If we heard an announcement four months ago, nobody would be able to convince us that it wasn't an April Fool's joke. Google as we know it will no longer exist. Larry Page and Sergey Brin are creating a new umbrella structure called Alphabet, which will include Google and other separate companies.
What is Alphabet?
Alphabet (https://abc.xyz/) is a collection of companies, the largest of which is Google. Sergey Brin is its President, and Larry Page is the CEO. Sundar Pichai, the Senior Vice President of Google, will become the Google CEO in this new corporate structure.
The announcement was made on the Official Google blog on August 10, by Larry Page.
Alphabet Inc. is also replacing Google Inc. as the publicly-traded entity. All Google shares will automatically convert into the same number of shares of Alphabet, and Google will become a wholly-owned subsidiary of Alphabet. Both of the classes of shares will continue to trade on Nasdaq as GOOGL and GOOG.
Of course, Google won't disappear as a name, and it won't be replaced as a search engine. The reorganization from Google to Alphabet will not affect us, as Google users, at all. We will still be using the same Google services - Search, Gmail, Chrome, Android, AdSense, AdWords, YouTube, Blogger, etc. - as always.
To most people, Google was a "search company". It even became a verb, synonym to "web search": Let me google that for you.
But, as we very well know, Google as a company did many more things beyond search. Like Page mentions on the announcement "We did a lot of things that seemed crazy at the time". Things like Google Maps, YouTube, Chrome, and Android that today have more than a billion users.
Most successful companies keep doing the same thing they always did, with small changes. Google never remained in its comfort zone, and would always try and branch out, even in fields the company had no former experience. Chrome was an immense success in the browser market. Google+ wasn't so much among Social Networks.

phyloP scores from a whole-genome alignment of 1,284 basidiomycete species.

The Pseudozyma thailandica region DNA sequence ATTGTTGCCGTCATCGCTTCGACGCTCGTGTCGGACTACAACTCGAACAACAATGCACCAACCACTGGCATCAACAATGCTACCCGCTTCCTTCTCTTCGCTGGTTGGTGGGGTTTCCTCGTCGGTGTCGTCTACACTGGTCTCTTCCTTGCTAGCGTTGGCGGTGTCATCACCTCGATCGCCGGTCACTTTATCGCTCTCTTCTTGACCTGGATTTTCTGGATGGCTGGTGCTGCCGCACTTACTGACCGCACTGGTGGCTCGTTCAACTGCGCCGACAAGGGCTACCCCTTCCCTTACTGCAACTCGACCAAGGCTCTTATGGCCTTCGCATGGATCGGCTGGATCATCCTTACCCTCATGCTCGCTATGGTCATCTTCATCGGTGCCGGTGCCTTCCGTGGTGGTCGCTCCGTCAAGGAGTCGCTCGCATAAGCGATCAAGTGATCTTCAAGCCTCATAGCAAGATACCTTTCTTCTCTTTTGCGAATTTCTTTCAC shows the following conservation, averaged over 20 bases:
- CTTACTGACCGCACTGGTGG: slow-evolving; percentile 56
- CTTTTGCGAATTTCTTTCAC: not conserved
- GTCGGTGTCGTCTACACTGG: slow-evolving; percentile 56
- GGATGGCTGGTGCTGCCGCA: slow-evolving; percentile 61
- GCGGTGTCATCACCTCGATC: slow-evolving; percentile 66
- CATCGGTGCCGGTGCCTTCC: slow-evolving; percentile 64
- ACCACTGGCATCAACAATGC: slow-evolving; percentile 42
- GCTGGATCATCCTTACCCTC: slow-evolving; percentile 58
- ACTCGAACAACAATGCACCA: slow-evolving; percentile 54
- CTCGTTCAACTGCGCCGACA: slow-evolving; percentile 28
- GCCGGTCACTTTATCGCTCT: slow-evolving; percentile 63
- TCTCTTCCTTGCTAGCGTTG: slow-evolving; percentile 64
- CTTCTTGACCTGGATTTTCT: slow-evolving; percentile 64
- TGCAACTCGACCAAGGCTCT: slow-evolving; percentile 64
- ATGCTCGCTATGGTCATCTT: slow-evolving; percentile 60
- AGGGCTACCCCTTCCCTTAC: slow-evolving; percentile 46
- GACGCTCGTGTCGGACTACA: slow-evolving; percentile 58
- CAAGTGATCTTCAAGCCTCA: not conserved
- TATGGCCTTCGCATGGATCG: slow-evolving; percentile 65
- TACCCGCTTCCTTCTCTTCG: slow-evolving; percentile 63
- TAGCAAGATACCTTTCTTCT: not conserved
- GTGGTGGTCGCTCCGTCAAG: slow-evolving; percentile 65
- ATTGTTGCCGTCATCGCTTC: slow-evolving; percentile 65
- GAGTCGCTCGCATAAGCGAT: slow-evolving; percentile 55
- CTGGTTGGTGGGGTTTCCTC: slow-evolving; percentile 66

Alphabet will allow Larry Page and Sergey Brin to explore fields that are well beyond the main Internet products. Life Sciences is working on glucose-sensing contact lenses for diabetics. Calico is focused on longevity. Boston Dynamics is creating robots for the (future) military. Wing is creating a drone-based delivery service.
Alphabet will be able to move faster and smarter, taking greater risks, and without any failures affecting Google and the other Alphabet businesses. Alphabet will also include the Ventures and Capital investment branches of former Google, which Page and Brin are "stoked" to grow even more.
At the same time, Sundar Pichai as the new Google CEO will be able to focus entirely on Google and Google's products. He will be able to drive greater innovation for the search engine and services such as Google Photos and Google Now.
At the end of the day, the vast majority of Alphabet's income will come from Google's targeted advertising, and the profits will be still funneled into new ideas and projects that many not ever turn a profit. Only this time, when a venture fails, Google won't look bad.
What will this mean for the tech industry?
This is probably the most important technological announcement of the year, if not of the decade. The changes that it will inspire are impossible to predict. But they will probably be exciting.
What is your take about Alphabet? Leave us a comment.
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